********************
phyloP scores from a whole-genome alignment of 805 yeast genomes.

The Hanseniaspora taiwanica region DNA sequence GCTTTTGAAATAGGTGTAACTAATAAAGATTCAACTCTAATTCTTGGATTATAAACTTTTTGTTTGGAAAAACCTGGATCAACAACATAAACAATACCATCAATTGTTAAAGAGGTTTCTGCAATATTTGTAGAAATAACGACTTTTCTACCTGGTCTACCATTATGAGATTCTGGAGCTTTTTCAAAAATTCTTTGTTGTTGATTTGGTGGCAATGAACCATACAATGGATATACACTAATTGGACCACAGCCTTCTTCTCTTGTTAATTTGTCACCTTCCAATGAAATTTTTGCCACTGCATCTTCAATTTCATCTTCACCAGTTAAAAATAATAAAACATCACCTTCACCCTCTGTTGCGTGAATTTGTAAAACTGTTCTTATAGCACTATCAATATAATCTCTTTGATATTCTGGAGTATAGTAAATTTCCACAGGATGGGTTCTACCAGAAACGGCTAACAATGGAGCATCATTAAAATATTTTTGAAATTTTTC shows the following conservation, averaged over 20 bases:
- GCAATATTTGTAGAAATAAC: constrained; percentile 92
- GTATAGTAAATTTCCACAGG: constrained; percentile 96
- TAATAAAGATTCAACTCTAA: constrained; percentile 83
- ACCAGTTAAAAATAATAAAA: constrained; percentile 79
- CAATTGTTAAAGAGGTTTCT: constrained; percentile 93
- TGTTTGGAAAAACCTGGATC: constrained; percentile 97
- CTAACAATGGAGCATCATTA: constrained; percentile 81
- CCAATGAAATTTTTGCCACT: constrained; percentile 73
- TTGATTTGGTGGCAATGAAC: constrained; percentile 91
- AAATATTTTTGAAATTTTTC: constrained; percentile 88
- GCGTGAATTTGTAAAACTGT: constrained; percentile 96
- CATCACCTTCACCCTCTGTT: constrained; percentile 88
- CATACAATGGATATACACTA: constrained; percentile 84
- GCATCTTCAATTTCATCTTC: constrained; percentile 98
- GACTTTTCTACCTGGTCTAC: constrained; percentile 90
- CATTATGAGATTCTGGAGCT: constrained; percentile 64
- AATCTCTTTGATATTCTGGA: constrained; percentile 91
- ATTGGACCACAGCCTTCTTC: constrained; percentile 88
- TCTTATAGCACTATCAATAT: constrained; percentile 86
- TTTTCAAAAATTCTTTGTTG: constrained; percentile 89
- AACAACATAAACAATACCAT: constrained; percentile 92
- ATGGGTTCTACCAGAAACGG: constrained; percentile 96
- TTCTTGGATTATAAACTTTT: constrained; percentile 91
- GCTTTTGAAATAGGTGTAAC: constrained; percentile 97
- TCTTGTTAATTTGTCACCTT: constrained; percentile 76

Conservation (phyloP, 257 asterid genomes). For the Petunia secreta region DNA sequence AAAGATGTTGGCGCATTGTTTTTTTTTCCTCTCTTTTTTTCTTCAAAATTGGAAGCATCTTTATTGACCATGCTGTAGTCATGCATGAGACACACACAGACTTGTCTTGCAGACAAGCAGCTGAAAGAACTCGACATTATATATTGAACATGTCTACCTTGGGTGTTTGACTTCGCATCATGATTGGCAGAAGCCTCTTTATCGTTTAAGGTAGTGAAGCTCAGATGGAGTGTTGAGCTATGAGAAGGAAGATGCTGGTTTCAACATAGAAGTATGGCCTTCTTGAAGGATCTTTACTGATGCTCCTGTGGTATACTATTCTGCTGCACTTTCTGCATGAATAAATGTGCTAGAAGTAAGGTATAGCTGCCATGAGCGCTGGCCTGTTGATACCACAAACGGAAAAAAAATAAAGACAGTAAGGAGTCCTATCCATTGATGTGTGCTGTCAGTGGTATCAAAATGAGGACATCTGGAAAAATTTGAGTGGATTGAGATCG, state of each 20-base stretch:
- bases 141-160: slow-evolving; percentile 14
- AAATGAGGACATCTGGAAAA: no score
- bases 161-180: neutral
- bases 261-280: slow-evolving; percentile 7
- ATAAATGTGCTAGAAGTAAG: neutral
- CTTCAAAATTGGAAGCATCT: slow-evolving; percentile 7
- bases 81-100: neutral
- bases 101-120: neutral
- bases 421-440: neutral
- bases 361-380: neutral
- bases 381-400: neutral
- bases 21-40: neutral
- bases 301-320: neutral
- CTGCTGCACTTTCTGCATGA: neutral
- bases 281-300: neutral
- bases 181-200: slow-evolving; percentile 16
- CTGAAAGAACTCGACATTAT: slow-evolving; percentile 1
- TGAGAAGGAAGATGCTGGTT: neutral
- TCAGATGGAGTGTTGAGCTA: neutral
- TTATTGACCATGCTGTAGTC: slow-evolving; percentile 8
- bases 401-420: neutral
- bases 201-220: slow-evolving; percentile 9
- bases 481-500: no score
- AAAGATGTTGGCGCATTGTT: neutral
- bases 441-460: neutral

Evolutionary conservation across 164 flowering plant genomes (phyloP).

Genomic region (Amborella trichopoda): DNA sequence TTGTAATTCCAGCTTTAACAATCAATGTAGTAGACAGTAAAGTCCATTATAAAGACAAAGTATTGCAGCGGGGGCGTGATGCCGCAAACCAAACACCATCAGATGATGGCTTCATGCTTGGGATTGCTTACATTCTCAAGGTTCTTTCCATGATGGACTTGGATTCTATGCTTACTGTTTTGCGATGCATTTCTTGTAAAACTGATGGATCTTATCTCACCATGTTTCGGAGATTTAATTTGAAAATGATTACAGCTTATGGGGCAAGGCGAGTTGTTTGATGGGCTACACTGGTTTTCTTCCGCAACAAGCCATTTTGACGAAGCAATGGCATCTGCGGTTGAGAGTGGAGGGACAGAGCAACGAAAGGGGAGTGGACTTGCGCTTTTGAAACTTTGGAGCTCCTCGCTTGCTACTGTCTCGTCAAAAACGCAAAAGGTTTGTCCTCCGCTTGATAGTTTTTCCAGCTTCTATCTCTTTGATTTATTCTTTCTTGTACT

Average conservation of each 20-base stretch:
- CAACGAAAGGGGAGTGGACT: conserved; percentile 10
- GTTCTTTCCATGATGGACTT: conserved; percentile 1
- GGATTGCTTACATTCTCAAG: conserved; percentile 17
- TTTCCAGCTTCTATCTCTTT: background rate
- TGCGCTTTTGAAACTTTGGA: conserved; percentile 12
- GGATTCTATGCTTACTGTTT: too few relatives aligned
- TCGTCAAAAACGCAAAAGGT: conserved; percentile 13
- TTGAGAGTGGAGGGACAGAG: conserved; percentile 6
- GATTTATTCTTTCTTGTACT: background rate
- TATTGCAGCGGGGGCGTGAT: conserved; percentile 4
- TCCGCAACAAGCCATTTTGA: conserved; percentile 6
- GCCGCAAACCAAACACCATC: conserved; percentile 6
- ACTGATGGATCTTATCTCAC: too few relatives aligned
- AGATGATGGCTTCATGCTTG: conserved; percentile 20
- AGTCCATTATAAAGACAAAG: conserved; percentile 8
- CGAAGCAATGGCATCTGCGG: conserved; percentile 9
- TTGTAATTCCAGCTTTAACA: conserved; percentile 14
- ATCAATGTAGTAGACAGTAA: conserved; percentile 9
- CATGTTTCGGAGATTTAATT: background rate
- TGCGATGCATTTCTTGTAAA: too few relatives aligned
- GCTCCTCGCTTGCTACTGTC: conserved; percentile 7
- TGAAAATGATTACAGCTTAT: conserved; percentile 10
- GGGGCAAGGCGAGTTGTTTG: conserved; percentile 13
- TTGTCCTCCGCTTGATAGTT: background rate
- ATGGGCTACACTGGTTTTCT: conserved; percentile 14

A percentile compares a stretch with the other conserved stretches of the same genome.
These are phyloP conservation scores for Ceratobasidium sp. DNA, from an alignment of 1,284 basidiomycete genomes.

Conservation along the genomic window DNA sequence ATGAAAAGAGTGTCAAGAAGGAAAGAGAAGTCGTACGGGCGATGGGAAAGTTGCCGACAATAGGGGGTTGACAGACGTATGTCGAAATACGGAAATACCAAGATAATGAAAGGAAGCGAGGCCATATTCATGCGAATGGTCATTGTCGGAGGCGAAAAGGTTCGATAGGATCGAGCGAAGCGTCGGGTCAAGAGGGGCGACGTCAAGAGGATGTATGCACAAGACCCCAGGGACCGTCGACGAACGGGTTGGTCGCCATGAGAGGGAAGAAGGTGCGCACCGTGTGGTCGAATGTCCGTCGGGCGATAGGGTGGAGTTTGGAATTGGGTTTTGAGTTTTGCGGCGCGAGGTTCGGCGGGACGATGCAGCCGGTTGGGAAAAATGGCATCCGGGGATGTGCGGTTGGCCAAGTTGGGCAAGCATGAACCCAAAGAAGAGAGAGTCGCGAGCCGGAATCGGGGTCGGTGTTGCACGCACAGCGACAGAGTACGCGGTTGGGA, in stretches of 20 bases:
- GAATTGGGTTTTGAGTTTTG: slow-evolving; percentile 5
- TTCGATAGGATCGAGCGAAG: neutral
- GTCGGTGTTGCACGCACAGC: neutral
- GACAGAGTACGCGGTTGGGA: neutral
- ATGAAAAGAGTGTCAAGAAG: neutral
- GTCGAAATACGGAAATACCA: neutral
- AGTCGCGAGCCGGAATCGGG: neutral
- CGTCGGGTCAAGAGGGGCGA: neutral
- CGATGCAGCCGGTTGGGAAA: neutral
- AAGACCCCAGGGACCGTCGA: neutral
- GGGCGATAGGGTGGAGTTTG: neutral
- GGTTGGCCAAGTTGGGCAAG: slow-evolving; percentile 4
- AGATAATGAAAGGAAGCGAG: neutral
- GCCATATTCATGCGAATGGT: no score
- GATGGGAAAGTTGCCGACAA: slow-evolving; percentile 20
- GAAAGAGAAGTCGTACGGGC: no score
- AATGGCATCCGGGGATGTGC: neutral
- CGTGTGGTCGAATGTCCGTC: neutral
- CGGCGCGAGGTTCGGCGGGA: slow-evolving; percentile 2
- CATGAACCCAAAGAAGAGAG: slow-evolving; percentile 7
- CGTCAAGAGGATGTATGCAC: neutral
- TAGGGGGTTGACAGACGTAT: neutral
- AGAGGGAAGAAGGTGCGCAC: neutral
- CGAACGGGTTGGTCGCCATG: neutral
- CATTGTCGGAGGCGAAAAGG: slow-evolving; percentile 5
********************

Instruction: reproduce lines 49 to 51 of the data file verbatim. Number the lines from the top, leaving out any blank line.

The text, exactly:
- bases 401-420: neutral
- bases 201-220: slow-evolving; percentile 9
- bases 481-500: no score